New ways to avoid early withdrawal penalties from retirement accounts

New ways to avoid early withdrawal penalties from retirement accounts

With the introduction of new ways to avoid the 10% early withdrawal penalty on retirement accounts, the IRS recently issued Notice 2024-55, which provides additional guidance on two provisions introduced by SECURE 2.0. Learn more about SECURE 2.0 in our article, “SECURE 2.0: Key provisions and planning considerations.”

These provisions add to the growing list of exceptions to the early withdrawal penalty from a retirement plan or IRA. They include penalty-free distributions for personal emergency expenses and distributions for those who are victims of domestic abuse, both available beginning this year.

While the 10% penalty can be avoided in many circumstances, distributions from traditional retirement accounts will still generally be taxable.

More detail on the new exceptions follows.

Emergency personal expense distributions

  • Limited to one distribution annually from a defined contribution retirement plan or IRA, which cannot exceed $1,000.
  • There is an option to repay the distribution via a tax-free rollover within three calendar years.
  • Once a distribution is made, an individual cannot request another emergency distribution during the following three calendar years unless the previous distribution has been repaid or, the aggregate amount of contributions into the plan (employee and employer) after the previous emergency distribution is at least equal to the previous emergency distribution.
  • Retirement plan providers and IRA custodians are not required to offer personal emergency distributions.
  • The new IRS guidance includes examples of emergencies, but it is not an exclusive list, and the account owner is allowed to self-certify to their plan provider or IRA custodian that they are dealing with an emergency situation. In a recent Notice, the IRS lists factors to consider, including (but not limited to) medical care, accident or loss of property, foreclosure from a residence, funeral costs, auto repairs and “any other necessary emergency personal expenses.”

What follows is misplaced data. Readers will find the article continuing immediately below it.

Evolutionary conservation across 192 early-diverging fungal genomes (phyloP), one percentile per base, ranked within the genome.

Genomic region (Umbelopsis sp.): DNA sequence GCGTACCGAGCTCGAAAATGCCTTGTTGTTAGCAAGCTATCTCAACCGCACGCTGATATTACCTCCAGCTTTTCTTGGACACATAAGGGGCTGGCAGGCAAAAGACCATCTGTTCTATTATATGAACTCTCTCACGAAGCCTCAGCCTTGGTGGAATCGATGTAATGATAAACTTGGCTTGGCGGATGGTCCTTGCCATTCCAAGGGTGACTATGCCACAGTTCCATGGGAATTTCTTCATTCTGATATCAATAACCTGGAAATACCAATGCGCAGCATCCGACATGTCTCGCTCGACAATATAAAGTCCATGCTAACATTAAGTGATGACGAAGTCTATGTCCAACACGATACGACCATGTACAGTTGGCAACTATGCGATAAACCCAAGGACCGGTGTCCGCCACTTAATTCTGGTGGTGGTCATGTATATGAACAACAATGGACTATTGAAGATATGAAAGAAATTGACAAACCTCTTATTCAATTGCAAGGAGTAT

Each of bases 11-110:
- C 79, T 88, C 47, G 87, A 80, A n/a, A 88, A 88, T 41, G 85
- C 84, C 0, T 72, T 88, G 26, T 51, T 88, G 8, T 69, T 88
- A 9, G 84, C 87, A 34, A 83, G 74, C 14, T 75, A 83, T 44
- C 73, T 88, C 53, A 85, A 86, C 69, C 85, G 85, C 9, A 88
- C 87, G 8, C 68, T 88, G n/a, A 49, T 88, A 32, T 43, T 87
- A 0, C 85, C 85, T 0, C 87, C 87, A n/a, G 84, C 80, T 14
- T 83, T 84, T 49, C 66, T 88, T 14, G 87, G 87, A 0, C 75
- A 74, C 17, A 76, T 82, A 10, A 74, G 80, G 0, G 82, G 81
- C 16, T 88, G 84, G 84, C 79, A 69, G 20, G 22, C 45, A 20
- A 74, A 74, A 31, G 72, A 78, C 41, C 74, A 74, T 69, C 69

• While certain plan participants may be eligible for a hardship distribution under the terms of the plan, taking an emergency distribution may be a better option since hardship distributions are generally subject to the 10% early withdrawal penalty.

Domestic abuse victim distributions

  • As of 2024, a maximum of $10,000 may be withdrawn (or 50% of the vested account balance if resulting in a lower amount) during the one-year period from when an individual becomes a victim of domestic abuse by a spouse or domestic partner.
  • For future years, the $10,000 limit will be adjusted for inflation.
  • Similar to emergency distributions, there is a three-year period where the individual can repay the distribution into the account and recoup income taxes paid.
  • Similar to emergency distributions, retirement plan sponsors are not required to offer this provision within the plan.
  • Per the IRS, “domestic abuse” means physical, psychological, sexual, emotional or economic abuse.

Tracking the ways to avoid penalties

With these new provisions from SECURE 2.0, there are more than a dozen exceptions to the 10% early withdrawal penalty from retirement accounts. But not all exceptions apply to both 401(k) plans and IRAs.

Here’s a look at the exceptions to the 10% early withdrawal penalty and differences between IRAs and 401(k)s.

Consider taxes

Overall, if funds are needed for an immediate expense, it’s generally better to exhaust other options before considering an early withdrawal from a retirement account. Even if there is an exception to the 10% penalty, taxable income will be generated when taking a distribution from a traditional retirement account. With less retirement funds available later in life, longevity and inflation risk may be more of a challenge.

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